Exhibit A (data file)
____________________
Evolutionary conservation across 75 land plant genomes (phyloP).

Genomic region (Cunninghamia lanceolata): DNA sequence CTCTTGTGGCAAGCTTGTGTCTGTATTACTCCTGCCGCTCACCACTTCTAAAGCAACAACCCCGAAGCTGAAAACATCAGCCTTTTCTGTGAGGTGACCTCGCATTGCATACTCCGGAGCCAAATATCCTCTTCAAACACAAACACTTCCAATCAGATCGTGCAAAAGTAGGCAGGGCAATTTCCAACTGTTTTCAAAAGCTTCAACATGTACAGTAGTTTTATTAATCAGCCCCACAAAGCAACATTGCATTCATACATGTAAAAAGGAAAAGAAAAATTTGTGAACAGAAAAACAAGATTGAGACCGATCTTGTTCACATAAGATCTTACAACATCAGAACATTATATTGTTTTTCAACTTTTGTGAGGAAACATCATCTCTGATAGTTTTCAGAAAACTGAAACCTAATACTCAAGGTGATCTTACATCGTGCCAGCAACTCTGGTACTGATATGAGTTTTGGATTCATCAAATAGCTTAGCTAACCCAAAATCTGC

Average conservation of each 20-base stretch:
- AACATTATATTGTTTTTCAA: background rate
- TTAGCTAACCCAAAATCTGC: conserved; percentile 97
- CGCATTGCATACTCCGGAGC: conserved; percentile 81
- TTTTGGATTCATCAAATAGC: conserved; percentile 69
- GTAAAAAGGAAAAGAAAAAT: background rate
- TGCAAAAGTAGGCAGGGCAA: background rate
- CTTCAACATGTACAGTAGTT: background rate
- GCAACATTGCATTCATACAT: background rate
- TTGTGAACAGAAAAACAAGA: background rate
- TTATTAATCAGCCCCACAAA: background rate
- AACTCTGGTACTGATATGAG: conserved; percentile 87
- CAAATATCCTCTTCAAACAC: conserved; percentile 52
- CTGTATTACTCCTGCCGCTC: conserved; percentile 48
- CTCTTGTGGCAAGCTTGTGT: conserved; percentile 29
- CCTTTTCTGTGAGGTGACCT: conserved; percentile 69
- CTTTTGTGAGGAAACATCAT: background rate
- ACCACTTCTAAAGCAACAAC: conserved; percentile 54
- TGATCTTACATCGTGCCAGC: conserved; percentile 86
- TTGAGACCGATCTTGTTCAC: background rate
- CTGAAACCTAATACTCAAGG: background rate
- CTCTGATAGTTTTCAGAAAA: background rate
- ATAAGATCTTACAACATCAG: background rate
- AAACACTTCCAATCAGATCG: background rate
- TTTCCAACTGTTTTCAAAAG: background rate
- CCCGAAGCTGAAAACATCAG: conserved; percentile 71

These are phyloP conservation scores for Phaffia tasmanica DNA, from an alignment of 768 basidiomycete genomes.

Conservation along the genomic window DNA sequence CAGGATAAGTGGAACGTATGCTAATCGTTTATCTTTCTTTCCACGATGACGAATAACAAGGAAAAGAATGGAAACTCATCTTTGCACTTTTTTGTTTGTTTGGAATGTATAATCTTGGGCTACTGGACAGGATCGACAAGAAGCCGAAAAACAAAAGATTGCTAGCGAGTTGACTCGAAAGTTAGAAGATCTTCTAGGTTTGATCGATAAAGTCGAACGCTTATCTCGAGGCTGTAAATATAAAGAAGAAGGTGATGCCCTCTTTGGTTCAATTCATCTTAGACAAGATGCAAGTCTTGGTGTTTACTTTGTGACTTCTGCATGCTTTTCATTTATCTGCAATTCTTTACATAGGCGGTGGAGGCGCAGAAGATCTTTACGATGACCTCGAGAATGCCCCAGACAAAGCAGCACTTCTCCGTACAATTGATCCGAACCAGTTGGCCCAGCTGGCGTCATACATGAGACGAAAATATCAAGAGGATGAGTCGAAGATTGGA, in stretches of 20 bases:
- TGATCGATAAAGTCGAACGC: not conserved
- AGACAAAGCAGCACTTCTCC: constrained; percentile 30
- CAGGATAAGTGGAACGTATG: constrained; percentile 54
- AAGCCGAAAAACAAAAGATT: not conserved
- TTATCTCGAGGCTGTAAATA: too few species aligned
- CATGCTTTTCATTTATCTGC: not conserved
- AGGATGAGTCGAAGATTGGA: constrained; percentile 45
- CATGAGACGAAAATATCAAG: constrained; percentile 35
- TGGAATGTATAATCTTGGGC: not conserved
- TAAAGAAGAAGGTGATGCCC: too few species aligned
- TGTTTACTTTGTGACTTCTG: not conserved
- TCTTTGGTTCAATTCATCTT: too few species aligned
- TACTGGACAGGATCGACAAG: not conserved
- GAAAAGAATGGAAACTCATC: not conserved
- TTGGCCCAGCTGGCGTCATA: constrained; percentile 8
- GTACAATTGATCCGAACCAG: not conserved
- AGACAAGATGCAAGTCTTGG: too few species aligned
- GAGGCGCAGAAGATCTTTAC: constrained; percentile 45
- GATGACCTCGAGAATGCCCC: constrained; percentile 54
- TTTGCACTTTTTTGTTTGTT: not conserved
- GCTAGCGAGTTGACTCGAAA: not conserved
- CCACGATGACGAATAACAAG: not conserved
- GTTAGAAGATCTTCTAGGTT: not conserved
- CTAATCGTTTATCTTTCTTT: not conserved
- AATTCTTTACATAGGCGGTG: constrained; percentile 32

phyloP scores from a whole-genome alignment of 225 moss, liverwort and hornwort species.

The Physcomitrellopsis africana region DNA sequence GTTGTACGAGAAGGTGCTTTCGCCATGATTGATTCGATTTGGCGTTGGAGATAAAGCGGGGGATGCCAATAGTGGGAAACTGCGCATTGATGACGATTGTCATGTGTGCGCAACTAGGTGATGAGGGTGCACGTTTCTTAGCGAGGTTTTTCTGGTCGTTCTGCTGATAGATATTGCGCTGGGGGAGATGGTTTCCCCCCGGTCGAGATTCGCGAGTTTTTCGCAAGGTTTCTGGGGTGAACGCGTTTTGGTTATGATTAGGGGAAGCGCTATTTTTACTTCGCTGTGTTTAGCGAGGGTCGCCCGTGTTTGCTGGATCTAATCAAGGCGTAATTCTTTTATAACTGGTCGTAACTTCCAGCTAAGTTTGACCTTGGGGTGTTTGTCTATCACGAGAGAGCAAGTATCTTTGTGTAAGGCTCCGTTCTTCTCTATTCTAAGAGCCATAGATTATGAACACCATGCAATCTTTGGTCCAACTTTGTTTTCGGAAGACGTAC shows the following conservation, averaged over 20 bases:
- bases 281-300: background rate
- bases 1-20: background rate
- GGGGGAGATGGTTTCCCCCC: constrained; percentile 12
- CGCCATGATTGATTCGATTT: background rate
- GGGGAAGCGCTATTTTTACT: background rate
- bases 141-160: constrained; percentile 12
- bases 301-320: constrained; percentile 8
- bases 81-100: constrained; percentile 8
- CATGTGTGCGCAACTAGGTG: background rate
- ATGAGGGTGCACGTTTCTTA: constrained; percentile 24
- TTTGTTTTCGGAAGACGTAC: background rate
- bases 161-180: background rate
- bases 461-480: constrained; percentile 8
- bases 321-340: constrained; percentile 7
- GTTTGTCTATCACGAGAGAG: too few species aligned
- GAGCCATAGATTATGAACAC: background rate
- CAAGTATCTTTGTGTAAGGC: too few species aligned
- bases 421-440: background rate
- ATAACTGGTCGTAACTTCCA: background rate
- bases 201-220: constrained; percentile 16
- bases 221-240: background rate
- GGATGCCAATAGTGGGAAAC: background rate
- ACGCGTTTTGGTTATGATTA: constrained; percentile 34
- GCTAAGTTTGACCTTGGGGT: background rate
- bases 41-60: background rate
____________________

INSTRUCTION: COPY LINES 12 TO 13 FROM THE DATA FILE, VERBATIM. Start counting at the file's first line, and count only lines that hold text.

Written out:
- TTGTGAACAGAAAAACAAGA: background rate
- TTATTAATCAGCCCCACAAA: background rate